It wasn’t like he was reckless or using it to look up the lotto numbers (he’d tried one time and the universe had a funny way of saying ‘fuck you Shawn that’s selfish’) and it wasn’t like he didn’t know his limits. They were little jumps, tiny bunny hops of time really that only left him a little dehydrated, maybe a little nauseous. Nothing worse than the time-travelling equivalent of a hangover.
But if Shawn were honest with himself, he'd say he was going a little crazy from having so many memories competing with each other.
But when had he ever mean honest with himself anyway, honesty was for chumps.
Ben Folds was playing on the radio and Shawn was lounging, enjoying the day off (he deserved it after all his hard work, three cases solved in as many weeks? Damn good showing if he did say so himself). He was comfortably settled, sprawled on the sofa, snack foods already gathered and remote within easy reach. A knock at the door interrupted his mid-air cheeto catching (a popular sport, he was reigning champ of course).
Shawn jerked, looking at the door curiously. Gus was working today.
The cheeto hit him in the head.
Another louder and much more incessant knock sounded. "Alright, I'm coming," he called, shoving the bowel onto the coffee table.
He took the easy way, hopping over the sofa and reaching the door in three seconds flat, swinging it open, grin already plastered on his face. "I didn't think they started selling girl scout cookies this early but-" he stopped and stared.
Lassiter was on his doorstep, dirt streaking his face in dark patches, his shirt ripped along the shoulder, tie gone and a button missing. There was blood on his collar and the edge of his sleeves, rolled up to the elbow but still not enough to conceal the dark crimson spatters. He didn't even have his jacket.
He stumbled forward, one hand fisting in Shawn's shirt for balance.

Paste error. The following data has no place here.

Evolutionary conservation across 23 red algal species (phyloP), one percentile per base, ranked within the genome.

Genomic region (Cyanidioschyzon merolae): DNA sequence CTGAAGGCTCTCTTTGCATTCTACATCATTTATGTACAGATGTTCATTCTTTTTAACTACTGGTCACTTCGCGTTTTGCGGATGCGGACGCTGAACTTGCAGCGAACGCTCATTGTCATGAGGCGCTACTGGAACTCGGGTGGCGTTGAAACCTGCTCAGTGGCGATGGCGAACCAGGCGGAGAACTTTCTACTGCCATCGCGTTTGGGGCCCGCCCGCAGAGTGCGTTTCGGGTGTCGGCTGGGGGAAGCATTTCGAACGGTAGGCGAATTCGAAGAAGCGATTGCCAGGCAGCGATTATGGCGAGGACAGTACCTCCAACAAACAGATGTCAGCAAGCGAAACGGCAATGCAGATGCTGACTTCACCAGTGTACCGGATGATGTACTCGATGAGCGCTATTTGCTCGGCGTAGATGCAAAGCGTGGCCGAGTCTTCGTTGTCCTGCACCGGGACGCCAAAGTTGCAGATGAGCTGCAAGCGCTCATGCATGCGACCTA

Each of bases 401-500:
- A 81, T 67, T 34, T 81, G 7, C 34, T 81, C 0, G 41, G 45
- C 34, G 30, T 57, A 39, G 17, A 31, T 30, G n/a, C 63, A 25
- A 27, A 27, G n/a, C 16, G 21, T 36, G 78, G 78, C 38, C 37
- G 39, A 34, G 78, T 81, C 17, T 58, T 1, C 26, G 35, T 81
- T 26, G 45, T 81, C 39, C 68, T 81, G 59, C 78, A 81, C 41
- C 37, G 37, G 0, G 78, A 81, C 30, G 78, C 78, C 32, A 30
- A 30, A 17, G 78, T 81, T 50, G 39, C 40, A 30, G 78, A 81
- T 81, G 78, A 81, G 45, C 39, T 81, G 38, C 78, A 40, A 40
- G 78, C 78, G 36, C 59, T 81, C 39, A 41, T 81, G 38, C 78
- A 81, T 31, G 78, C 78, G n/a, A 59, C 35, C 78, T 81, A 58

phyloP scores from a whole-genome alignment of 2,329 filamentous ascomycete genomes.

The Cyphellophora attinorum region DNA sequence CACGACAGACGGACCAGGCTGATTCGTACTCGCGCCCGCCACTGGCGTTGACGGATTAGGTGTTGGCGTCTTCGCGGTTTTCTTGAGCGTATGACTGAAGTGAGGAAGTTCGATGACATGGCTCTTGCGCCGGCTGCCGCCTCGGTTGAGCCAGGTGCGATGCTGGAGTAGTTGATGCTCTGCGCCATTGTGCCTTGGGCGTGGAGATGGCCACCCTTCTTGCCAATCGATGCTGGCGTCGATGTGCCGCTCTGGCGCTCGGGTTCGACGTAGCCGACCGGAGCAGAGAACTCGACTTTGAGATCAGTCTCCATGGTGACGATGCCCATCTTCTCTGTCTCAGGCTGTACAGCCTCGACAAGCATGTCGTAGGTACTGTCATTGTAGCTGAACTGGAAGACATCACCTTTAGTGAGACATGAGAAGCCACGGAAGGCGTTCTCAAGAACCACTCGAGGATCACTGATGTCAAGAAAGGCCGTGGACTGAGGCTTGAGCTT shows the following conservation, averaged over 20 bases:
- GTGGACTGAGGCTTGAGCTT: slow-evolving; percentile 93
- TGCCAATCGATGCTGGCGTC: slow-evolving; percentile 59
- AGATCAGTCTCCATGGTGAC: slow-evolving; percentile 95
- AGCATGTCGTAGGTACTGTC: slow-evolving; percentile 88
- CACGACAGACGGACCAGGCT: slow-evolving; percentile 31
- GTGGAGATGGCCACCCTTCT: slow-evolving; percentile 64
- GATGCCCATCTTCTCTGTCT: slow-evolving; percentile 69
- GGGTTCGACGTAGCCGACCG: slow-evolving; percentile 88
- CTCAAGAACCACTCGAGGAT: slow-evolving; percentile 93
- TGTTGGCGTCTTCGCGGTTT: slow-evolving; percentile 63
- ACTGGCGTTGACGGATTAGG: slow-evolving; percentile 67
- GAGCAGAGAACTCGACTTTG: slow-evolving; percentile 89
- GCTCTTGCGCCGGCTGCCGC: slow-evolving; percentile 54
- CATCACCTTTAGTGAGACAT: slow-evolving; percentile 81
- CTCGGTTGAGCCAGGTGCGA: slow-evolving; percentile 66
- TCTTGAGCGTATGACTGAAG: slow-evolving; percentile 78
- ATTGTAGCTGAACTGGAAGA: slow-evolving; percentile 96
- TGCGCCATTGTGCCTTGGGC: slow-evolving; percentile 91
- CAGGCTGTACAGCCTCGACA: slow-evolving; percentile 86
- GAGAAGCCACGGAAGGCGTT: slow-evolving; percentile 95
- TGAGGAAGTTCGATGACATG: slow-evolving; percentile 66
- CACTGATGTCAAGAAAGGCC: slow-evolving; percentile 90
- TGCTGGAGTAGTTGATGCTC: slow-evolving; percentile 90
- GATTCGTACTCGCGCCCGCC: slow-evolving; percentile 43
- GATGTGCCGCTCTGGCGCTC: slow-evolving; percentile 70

"Lassiter? What-what happened?" Lassiter's face was pale beneath the dark grey and black dirt-that-was-really-ash, his eyes impossibly round, the dark blue standing out and catching Shawn off guard.
He looked utterly lost.
"It's gone," he finally ground out, voice hollow and unbelieving.
Shawn herded Lassiter in, settling him on the couch, the giant sofa garish and disconcerting around the usually button-downed detective. He had always seemed ten times larger, taking up space and demanding attention, but now all that cop swagger and toughness was gone.
Shawn set on the coffee table across from him and asked, as gently as he could, fearing the answer, "What's gone?"
"The department. They blew up the whole damn building."
And Shawn didn't even think about it, he just closed his eyes and snapped his fingers, the sight of Lassiter sitting in front of him, unguarded and broken, burned against the inside of his eyelids.
There's the familiar bright white-hot sensation and his skin tingled, then pricked, finally heating up but not quite burning. Good. He still had plenty of time to work with.
The last thing he heard was that echoing snap, hollow and distant, and it was already fading by the time the vertigo kicked in.
A knock at the door roused Shawn from his half doze, forcing him to abandon his rather comfortable position on the couch. It wasn't every day he got to watch bad horror films, gorge on Cheetos, and generally be dead to the world. He'd taken a self-imposed break, a hiatus from the hectic life of being Santa Barbara's top reigning psychic (beating out Wonderful Wanda and even Crazy Eddie, who carried a hip flask, had a lazy eye, and was prone to talking to walls and fire hydrants, but had somehow managed to hold onto the spot for years now. Shawn still couldn't understand that one.)
He'd been working too many cases lately, the department getting more and more crimes full of interesting clues and juicy leads. Shawn couldn't say no (not that anyone specifically asked him to help, well except that one time, but Jules only wanted to use him as bait, so that one so didn't count). Bank robberies, jewel heists, not-dead dead husbands, missing paintings, and Shawn's personal favorite, the Michael Manners embezzlement and counterfeit money scam. He still had the article (they even named him and everything).
All of which was of no consequence, because he was being interrupted from quality relaxation time here.
He flung the door open to see Lassiter, looking flushed, peeked, and a little wild around the eyes. There was dirt smudged along his cheek, his tie was loose, canted sharply like whoever'd put it on was either very drunk or a sailor on a very rough stormy day. There was blood on his collar and the edge of his sleeves, rolled up to the elbow but not enough to conceal the dark crimson spatters. He didn't even have his jacket.
For a split second, he sees Lassiter sitting on his sofa, his face cracking open with undisguised shock, but before he can even blink, it's gone.
"Lassie, what-" But Shawn didn't have time to finish his sentence before Lassiter grabbed his shoulder and tugged, hard.
"You're coming with me. Now." His eyes were hard edged, demanding, and Shawn couldn't protest. "There's a bomb in the department and the man holding the trigger wants to talk to you."